Energy efficiency tops the menu at food bank facility
From heating to cooling systems, energy savings are in place at the Food Bank of Northern Nevada warehouse on Italy Drive at Tahoe Reno Industrial Center.
Jake Jakubowski, project manager, points to a litany of design features that translate to operational savings.
Like the building’s HVAC system heating, ventilating, and air conditioning the most efficient on the market, he says.
“Normally, radiant heaters use incredible amounts of natural gas,” he says. But the food bank’s system vents warm air at ceiling level and circulates, he says, as long as open air is allowed to reach the entire warehouse. “It’s a unique way of looking at distribution of heat.”
The building also taps its sheer mass of concrete for thermal storage. Pre-cooled by nature early in morning, the 61,000-square foot building gets a daytime boost from swamp coolers that work in conjunction with louvers set high in the walls, allowing heat to vent.
And in the storage freezers, a glycol system means no ice buildup, says Jakubowski. While other walk-in freezer rooms must heat the floor to prevent the concrete from cracking, these units recycle waste heat from a compressor manifold in the floor. Further energy savings come from motion sensors that activate lights.
The Food Bank’s administrative offices are illuminated by floor-to-ceiling windows. That area includes 14 walled offices, 15 open office workstations, two large conference rooms and an events and training area.
Aspen Engineering designed the facility. The architect was Hershenow + Klippenstein of Reno, the contractor was Panattoni Development Company, and Project One of Carson City acted as project manager for the Food Bank.
At a cost of $14.6 million, the Donald W. Reynolds Regional Food Distribution Center used an $8.2 million grant from its namesake to increase the warehouse space it has available.
With 75,000 cubic feet of refrigerated space for perishable items, it can park 400 pallets, compared with just 24 in its old space on Prater Way in Sparks.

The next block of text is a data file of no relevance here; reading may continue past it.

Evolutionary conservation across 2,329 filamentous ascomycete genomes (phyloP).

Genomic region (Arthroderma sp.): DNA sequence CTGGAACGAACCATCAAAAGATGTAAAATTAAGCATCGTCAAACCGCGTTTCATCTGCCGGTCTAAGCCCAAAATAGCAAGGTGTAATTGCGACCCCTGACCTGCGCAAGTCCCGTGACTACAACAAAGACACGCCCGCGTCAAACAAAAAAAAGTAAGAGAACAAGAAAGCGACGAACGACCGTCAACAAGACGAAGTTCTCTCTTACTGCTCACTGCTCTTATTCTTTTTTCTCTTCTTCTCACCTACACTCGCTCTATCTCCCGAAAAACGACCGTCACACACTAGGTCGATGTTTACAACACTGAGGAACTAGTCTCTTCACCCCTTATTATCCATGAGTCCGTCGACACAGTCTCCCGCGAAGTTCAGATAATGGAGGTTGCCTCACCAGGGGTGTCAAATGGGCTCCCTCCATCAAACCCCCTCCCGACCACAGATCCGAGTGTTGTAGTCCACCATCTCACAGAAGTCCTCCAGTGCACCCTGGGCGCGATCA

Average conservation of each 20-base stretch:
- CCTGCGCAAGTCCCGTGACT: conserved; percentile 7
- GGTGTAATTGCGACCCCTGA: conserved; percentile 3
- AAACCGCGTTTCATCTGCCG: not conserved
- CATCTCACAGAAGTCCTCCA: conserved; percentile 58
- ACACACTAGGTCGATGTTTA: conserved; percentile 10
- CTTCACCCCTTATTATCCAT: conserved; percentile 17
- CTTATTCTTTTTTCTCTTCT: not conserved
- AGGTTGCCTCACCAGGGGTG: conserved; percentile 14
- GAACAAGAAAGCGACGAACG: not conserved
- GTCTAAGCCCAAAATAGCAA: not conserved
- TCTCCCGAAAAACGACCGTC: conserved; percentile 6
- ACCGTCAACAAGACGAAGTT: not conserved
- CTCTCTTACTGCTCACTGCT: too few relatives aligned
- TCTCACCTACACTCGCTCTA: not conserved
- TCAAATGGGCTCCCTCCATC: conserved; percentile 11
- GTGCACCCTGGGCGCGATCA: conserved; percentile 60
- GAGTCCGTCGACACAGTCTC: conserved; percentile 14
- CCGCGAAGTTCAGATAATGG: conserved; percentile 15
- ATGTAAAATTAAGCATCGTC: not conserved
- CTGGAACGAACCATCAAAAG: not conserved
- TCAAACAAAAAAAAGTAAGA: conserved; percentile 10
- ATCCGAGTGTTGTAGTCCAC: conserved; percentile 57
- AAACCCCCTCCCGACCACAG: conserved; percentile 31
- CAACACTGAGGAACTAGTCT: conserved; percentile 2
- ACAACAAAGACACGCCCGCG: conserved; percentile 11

Set on nine acres of land, with three acres in use, the building, driveways and access lanes are designed to accommodate future expansion.
A member of America’s Second Harvest, the Food Bank of Northern Nevada is part of a network of over 200 food banks across the nation.
And while most of the food it distributes comes from that network’s partnership with corporations, the local Food Bank has found its next-door neighbor, the Wal-Mart distribution center, to be a very good
At Wal-Mart, if a refrigerated shipment is just one or two degrees off temperature, the retail chain can’t accept it, says Helyse Sina, public relations officer for the Food Bank.
Typical of a donated shipment was a whole truckload of bananas that were the wrong shade of green. And broken pallets of product, rejected en masse by the giant, can be salvaged and cleaned in the Food Bank’s containment rooms.
“All local grocers help us by donating foods close to expiration date,” she adds. “We can turn it around in two days by calling our member agencies.”
But the Food Bank’s new digs pose a problem: distance. Volunteers may find a 50-mile round trip from south Reno off-putting. “We hope for continued support from our volunteers and hope the distance isn’t an issue,” says Sina.
The Food Bank is staffed by 40 paid emp-loyees on site and 3,226 volunteers, who donate an average of four hours twice a year. That equals 12,000 volunteer hours, says Bill Kolton, volunteer coordinator.
“Easily 50 volunteers could now work at one time,” he adds, and points to a location plus: “Now we can tap volunteers from Fernley.”
Fundraising efforts and grant writing for the new warehouse began 10 years ago, spearheaded by Cherie Jamason, president and chief executive officer and Cindi Mitchell, chief operations officer.
“They gave the Reynolds Foundation a personal tour of what we were operating without,” says Sina.
Last year Food Bank of Northern Nevada served more than 100 partner agencies, feeding about 65,700 people in an 80,000 square mile area. That’s a 17 percent increase over the previous year.
And its new warehouse can process and distribute an additional 10 million pounds of food.
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